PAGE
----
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Rules to bar misleading health claims over food

THE ASIAN AGE. | TEENA THACKER
Published : Nov 26, 2016, 4:13 am IST
Updated : Nov 26, 2016, 6:49 am IST

New regulations also prohibit the manufacturers from making tall claims that their products can cure diseases or have drug-like efficacy.

FSSAI prohibits implied claims like that a product will cure a certain disease, or claims of drug-like efficacy like “prevents bone fragility in post-menopausal women”.
 FSSAI prohibits implied claims like that a product will cure a certain disease, or claims of drug-like efficacy like “prevents bone fragility in post-menopausal women”.

New Delhi: Food manufacturers will no longer be use misleading claims to trick people into buying their products. New regulations issued by the Food Safety and Standards Authority of India (FSSAI) make it mandatory for all those selling food items for dietary use, food for special medical purposes, health supplements, novel food and nutraceuticals to declare the nutritional benefits on their products. Importantly, they can claim their products have health benefits only if there is scientific evidence that these actually work. The new regulations also prohibit the manufacturers from making tall claims that their products can cure diseases or have drug-like efficacy.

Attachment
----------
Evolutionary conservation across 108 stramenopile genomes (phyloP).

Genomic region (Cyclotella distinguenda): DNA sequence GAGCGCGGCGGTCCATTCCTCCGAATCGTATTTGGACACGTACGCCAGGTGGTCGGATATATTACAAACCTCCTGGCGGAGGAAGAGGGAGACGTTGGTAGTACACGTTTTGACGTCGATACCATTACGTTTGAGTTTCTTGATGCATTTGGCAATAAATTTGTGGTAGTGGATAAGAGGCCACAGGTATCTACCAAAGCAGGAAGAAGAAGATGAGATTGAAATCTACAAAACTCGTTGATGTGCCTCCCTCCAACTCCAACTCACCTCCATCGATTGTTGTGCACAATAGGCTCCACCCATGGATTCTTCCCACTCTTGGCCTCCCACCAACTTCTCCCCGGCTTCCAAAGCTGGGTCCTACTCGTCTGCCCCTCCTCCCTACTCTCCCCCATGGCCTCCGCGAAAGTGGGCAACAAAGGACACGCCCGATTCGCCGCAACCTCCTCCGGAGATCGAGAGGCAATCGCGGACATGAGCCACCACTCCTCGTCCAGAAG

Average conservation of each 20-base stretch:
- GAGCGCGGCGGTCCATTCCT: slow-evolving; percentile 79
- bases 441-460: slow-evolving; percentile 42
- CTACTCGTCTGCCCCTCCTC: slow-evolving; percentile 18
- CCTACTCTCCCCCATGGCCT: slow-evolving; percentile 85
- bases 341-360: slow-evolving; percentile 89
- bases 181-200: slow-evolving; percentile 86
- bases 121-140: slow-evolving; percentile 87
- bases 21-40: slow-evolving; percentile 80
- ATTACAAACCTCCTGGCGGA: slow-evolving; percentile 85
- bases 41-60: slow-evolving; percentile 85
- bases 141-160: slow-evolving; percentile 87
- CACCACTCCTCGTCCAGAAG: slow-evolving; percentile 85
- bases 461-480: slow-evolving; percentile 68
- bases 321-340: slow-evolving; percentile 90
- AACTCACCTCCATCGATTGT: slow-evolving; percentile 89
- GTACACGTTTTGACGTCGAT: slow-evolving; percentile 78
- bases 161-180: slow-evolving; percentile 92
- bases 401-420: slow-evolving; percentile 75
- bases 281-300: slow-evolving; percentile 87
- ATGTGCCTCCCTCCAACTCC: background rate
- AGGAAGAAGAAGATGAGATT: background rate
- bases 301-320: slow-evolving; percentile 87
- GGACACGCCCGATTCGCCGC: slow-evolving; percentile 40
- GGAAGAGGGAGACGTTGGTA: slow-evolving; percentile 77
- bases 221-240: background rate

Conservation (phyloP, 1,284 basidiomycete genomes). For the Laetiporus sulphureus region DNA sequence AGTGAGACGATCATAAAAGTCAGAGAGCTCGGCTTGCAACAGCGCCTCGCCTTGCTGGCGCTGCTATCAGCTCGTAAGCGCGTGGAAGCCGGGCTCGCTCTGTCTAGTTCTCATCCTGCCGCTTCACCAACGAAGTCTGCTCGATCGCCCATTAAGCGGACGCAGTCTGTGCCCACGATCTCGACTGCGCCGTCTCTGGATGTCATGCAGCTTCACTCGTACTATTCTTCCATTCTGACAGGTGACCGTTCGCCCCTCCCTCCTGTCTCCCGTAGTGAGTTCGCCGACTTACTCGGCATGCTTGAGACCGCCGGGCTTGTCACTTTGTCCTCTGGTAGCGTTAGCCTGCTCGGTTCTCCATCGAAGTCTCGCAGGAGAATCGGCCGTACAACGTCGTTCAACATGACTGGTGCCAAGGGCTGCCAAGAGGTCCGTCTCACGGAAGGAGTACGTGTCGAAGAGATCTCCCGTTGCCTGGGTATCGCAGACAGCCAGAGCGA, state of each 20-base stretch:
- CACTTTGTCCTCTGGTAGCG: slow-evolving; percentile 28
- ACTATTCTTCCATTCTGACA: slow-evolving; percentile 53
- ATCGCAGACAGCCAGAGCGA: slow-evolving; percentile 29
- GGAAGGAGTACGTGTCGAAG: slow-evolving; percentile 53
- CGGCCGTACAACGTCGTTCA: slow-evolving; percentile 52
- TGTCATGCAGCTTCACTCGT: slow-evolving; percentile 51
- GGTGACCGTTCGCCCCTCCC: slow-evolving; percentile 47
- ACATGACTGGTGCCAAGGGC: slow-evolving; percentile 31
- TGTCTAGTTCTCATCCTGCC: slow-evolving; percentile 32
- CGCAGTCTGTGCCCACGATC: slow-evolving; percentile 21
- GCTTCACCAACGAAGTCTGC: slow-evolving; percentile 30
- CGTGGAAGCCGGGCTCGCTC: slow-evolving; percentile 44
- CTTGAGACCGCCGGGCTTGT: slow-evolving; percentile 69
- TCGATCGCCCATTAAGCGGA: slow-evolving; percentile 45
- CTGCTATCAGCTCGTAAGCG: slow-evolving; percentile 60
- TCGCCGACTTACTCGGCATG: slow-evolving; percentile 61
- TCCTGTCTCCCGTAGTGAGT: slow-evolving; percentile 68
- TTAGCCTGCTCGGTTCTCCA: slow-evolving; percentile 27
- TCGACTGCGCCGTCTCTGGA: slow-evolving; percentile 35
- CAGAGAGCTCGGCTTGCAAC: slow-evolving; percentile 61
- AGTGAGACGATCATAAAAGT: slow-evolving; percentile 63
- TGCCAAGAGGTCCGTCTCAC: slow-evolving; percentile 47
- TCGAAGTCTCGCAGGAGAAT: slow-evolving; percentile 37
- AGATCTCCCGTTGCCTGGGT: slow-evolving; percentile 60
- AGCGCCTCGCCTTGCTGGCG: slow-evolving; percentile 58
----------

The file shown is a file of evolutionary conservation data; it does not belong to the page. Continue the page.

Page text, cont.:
The newly-framed Food Safety and Standards (Health Supplementaries, Nutraceuticals, Food for Special Dietary Use, Food for Special Medical Purpose, Functional Food and Novel Food) Regulations 2016 stresses the need for scientific scrutiny before such claims are made and labelled on products.

Under this, to claim ingredients, nutrients or nutritional value in respect of an article of food for “enhanced function” and “disease risk reduction”, the manufacturers will have to make available scientific literature, including official traditional texts, and post market data or consumer studies or cohort or retroactive studies based on the eating patterns and health benefits, epidemiological international and national data and other well documented data, that will be reviewed by the food authority before labelling.

Significantly, FSSAI prohibits implied claims like that a product will cure a certain disease, or claims of drug-like efficacy like “prevents bone fragility in post-menopausal women”.

Valid and scientific data will also be a pre-requisite for manufacturers making “heart healthy” claims. Based on the evidence, the manufacturers will also have to use a disclaimer that a certain product is “shown to be helping in keeping your heart healthy”. This will have to be used on the product when a single human intervention study shows a significant benefit. However, the word “proven” can only be used if more than one human intervention study studies or epidemiological evidence on the Indian population have been provided, such as that this product is “proven” to make you lose weight.

Tags: food, health, drug, weight loss, fssai
Location: India, Delhi, New Delhi